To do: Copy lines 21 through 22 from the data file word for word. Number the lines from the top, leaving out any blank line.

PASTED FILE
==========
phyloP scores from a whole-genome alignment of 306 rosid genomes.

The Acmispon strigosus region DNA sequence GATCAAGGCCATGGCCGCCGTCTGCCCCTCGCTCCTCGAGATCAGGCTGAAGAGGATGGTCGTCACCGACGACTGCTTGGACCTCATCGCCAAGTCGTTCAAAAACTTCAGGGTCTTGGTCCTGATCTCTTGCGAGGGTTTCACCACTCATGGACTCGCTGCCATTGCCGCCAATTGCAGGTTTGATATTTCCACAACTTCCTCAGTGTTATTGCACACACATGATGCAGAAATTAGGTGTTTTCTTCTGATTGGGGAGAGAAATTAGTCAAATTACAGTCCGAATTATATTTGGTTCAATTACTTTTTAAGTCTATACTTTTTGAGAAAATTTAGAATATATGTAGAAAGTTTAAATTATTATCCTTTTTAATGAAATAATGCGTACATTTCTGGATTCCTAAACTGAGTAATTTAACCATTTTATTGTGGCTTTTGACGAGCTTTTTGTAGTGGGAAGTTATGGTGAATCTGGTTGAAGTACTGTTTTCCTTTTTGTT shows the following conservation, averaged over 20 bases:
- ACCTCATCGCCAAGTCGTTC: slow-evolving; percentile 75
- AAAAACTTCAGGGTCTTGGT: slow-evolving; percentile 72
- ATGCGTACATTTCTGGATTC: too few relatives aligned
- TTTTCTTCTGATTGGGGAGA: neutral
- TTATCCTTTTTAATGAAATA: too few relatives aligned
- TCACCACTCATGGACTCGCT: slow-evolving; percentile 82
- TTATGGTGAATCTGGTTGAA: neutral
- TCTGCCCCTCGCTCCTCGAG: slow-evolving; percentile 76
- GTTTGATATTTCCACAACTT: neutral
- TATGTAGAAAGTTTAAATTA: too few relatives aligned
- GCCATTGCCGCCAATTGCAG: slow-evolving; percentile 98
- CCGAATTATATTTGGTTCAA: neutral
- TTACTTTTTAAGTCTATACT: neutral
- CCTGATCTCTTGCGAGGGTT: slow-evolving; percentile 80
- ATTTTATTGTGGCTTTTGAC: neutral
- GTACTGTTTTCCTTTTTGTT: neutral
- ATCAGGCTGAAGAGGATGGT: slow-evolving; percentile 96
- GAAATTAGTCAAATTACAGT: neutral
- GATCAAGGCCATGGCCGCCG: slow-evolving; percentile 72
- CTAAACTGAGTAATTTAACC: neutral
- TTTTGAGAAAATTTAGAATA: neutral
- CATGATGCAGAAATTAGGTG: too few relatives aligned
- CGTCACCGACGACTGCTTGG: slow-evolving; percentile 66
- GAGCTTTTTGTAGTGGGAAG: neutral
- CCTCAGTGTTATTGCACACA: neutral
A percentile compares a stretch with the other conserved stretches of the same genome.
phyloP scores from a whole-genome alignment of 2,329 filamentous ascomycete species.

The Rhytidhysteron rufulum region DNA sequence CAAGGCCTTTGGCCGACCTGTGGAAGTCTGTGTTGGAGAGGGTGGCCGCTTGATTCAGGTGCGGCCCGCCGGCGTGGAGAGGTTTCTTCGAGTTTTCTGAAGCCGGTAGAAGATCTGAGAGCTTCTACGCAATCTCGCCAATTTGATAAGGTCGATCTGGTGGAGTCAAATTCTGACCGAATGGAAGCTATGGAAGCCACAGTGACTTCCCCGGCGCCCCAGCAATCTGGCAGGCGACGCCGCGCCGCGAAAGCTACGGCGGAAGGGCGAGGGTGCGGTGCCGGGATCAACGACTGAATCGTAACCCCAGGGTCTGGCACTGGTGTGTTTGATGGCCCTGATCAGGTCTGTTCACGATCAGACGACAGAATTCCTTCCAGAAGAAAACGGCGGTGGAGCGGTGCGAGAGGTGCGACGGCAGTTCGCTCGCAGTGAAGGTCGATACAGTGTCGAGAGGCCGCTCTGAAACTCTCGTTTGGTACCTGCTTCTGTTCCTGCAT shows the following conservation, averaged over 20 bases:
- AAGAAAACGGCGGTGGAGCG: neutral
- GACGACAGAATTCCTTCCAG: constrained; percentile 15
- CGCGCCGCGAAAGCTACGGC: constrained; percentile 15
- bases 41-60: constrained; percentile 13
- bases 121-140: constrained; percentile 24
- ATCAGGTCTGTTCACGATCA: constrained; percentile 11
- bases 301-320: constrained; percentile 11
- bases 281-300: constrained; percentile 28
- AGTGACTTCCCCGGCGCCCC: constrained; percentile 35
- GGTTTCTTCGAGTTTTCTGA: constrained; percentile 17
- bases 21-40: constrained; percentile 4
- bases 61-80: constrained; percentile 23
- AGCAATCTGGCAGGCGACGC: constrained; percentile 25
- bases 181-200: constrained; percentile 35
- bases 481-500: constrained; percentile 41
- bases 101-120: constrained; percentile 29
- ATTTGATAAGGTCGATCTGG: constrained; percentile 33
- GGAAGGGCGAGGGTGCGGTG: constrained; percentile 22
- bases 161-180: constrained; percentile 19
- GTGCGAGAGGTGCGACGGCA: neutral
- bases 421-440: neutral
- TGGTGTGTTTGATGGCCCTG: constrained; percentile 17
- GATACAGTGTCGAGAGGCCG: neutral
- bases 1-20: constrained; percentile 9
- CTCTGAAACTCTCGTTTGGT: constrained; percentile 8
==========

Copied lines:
- GATCAAGGCCATGGCCGCCG: slow-evolving; percentile 72
- CTAAACTGAGTAATTTAACC: neutral